Public Health Nutrition

Research Article

A population-based case–control study of diet and melanoma risk in northern Italy

Marco Vincetia1 c1, Giovanni Pellacania2, Carlotta Malagolia3, Stefania Bassissia2, Sabina Sieria3, Francesca Bonvicinia1, Vittorio Krogha3 and Stefania Seidenaria2

a1 Department of Public Health Sciences University of Modena and Reggio Emilia, Via Campi 287, I-41100 Modena, Italy

a2 Department of Dermatology, University of Modena and Reggio Emilia, Via Del Pozzo 71, I-41100 Modena, Italy

a3 Department of Epidemiology, National Cancer Institute, Via Venezian 1, I-20133 Milan, Italy


Objective We aimed at examining the association between dietary constituents and risk of cutaneous melanoma.

Design In an area of northern Italy we recruited 59 newly diagnosed melanoma patients and 59 age- and sex-matched population controls, to whom we administered a validated semi-quantitative food-frequency questionnaire.

Results We found an excess risk of melanoma in subjects with a higher energy-adjusted intake of total polyunsaturated fatty acids and, in particular, of linoleic acid (relative risk = 2.16 for intake in the highest tertile compared with the lowest tertile, P for linear trend = 0.061). Conversely, disease risk was inversely associated with the consumption of soluble carbohydrates (relative risk = 0.34 for intake in the upper vs. the lowest tertile adjusting for total energy intake, P for linear trend = 0.046). No other dietary factors, including alcohol, vitamins and trace elements, correlated with melanoma risk. The association of melanoma risk with linoleic acid and soluble carbohydrates intakes was further strengthened in multivariate analysis, and when analysis was limited to females.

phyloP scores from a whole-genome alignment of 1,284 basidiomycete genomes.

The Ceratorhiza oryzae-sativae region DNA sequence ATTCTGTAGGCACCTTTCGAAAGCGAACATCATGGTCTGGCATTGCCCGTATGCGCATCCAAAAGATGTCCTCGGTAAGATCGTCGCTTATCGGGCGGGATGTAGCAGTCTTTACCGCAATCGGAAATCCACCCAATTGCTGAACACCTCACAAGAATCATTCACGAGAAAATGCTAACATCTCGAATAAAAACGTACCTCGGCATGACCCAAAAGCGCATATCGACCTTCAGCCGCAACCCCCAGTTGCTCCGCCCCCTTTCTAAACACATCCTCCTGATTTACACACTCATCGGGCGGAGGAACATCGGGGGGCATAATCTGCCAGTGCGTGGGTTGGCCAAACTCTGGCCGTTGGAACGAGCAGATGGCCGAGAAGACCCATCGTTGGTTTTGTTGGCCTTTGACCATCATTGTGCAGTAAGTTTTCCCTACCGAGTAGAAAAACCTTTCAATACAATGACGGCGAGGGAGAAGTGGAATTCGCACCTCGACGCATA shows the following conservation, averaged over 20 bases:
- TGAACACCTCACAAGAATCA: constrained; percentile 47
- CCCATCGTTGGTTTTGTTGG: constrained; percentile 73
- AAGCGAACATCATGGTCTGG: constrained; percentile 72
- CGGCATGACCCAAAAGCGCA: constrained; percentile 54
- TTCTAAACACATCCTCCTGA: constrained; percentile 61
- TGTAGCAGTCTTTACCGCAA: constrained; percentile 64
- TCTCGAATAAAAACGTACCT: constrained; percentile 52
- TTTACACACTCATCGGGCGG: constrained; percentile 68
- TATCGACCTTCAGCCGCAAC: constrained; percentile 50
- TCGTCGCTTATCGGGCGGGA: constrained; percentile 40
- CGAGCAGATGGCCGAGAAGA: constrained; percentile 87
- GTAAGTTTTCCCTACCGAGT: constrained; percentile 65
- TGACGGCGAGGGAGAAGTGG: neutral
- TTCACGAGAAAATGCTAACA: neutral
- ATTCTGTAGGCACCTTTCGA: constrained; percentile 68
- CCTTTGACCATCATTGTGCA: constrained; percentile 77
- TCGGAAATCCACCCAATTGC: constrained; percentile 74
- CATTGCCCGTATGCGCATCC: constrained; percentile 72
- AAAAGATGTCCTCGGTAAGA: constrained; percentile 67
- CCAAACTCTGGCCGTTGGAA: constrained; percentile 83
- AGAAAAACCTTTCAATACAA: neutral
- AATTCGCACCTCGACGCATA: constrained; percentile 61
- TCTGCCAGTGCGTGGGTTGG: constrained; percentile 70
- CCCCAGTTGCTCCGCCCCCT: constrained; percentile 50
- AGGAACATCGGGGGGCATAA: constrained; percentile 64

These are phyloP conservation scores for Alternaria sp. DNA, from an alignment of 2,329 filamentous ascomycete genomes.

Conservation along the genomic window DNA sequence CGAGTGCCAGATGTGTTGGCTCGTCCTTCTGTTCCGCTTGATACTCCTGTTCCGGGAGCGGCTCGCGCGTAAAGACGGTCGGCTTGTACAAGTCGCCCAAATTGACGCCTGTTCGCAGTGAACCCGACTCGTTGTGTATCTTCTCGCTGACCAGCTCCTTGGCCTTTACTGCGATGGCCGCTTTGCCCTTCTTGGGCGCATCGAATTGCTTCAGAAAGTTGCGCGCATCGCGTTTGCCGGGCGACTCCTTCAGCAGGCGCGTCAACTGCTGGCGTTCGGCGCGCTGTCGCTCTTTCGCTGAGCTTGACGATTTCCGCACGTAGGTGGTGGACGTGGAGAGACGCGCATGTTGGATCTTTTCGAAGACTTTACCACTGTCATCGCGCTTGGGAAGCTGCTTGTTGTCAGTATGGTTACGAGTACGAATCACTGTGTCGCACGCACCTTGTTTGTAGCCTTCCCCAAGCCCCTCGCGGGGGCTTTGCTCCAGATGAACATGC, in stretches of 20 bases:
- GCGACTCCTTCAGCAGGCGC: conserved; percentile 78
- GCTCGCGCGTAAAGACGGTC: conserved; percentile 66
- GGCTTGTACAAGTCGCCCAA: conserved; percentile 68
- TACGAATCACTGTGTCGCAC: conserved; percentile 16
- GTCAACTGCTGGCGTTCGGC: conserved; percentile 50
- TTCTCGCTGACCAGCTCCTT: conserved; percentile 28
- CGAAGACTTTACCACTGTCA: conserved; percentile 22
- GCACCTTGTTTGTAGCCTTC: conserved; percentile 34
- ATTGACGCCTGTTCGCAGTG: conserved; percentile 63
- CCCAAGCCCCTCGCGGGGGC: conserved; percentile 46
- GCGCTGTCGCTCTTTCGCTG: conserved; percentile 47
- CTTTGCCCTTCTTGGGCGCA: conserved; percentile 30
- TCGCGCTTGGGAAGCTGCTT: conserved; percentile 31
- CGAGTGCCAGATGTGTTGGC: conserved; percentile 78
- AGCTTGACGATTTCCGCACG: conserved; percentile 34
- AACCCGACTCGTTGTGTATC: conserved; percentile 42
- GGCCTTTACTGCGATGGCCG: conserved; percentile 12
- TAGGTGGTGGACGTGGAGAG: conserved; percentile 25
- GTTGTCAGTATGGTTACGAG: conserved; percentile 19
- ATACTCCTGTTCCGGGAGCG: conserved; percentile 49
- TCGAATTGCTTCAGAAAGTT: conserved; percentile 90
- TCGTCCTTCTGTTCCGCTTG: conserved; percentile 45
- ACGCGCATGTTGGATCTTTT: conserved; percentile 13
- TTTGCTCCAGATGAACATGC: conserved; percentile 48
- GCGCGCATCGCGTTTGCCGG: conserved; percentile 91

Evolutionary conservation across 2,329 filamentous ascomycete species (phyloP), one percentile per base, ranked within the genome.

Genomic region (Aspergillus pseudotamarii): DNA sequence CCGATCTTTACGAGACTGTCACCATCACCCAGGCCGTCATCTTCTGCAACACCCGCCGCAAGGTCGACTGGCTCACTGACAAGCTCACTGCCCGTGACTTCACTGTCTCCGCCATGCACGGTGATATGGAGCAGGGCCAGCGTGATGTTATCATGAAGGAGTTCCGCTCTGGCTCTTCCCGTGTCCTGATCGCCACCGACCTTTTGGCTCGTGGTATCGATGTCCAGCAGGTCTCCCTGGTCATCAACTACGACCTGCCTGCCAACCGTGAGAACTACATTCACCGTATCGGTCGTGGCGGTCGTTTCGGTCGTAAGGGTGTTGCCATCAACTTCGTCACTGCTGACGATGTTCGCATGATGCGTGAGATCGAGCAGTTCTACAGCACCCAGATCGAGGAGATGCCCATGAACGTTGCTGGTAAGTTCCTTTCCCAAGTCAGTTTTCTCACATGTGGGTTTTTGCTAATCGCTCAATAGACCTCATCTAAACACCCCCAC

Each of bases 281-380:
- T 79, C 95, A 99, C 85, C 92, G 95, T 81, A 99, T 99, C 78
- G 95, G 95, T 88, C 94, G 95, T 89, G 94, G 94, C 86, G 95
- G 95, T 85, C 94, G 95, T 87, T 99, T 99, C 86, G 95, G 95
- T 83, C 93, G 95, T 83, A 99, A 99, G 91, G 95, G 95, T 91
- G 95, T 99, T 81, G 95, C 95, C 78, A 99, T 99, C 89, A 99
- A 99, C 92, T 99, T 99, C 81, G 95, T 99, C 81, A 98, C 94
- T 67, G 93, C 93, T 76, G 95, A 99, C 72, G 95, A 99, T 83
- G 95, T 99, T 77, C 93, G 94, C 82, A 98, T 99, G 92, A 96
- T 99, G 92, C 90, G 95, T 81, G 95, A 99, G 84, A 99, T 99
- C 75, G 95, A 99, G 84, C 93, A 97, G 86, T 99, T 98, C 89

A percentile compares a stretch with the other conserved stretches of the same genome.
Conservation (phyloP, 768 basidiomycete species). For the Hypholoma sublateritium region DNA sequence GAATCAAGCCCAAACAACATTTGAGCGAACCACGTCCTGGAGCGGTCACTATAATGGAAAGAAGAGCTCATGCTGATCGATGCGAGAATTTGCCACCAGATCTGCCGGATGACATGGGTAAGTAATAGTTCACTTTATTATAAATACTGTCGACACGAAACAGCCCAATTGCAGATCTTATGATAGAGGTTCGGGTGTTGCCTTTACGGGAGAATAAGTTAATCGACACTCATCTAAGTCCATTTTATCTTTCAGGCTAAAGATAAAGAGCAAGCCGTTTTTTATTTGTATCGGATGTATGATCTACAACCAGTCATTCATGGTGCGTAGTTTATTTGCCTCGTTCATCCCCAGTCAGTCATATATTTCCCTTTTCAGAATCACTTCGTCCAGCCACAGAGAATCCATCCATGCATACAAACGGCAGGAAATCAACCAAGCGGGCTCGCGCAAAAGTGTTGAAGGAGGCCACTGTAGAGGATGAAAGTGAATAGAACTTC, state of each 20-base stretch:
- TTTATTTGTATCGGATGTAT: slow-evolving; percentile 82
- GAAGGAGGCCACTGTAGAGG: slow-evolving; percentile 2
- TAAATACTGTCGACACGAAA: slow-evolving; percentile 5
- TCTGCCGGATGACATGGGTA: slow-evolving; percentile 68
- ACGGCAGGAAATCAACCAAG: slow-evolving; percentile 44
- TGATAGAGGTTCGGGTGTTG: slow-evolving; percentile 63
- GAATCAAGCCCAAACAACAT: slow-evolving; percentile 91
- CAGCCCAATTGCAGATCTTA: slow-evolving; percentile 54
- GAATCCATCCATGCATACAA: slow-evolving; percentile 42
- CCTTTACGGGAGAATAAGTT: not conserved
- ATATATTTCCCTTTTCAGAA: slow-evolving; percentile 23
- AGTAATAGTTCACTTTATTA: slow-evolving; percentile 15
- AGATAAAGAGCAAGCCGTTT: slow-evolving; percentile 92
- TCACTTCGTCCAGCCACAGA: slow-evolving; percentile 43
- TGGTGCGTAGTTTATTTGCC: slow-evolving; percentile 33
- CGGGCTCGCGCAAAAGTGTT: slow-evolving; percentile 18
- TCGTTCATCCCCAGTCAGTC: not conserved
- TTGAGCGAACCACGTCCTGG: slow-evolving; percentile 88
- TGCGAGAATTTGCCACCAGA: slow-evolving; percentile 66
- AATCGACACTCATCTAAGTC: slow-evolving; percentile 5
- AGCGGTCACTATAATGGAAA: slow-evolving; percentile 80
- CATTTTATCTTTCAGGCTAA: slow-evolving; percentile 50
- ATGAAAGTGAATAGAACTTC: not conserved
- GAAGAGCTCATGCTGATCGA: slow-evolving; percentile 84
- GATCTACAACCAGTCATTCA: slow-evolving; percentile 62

Conclusions Overall, these results indicate that an excess energy-adjusted intake of linoleic acid and a lower consumption of soluble carbohydrates may increase melanoma risk.

(Received October 20 2004)

(Accepted May 10 2005)


c1 *Corresponding author: Email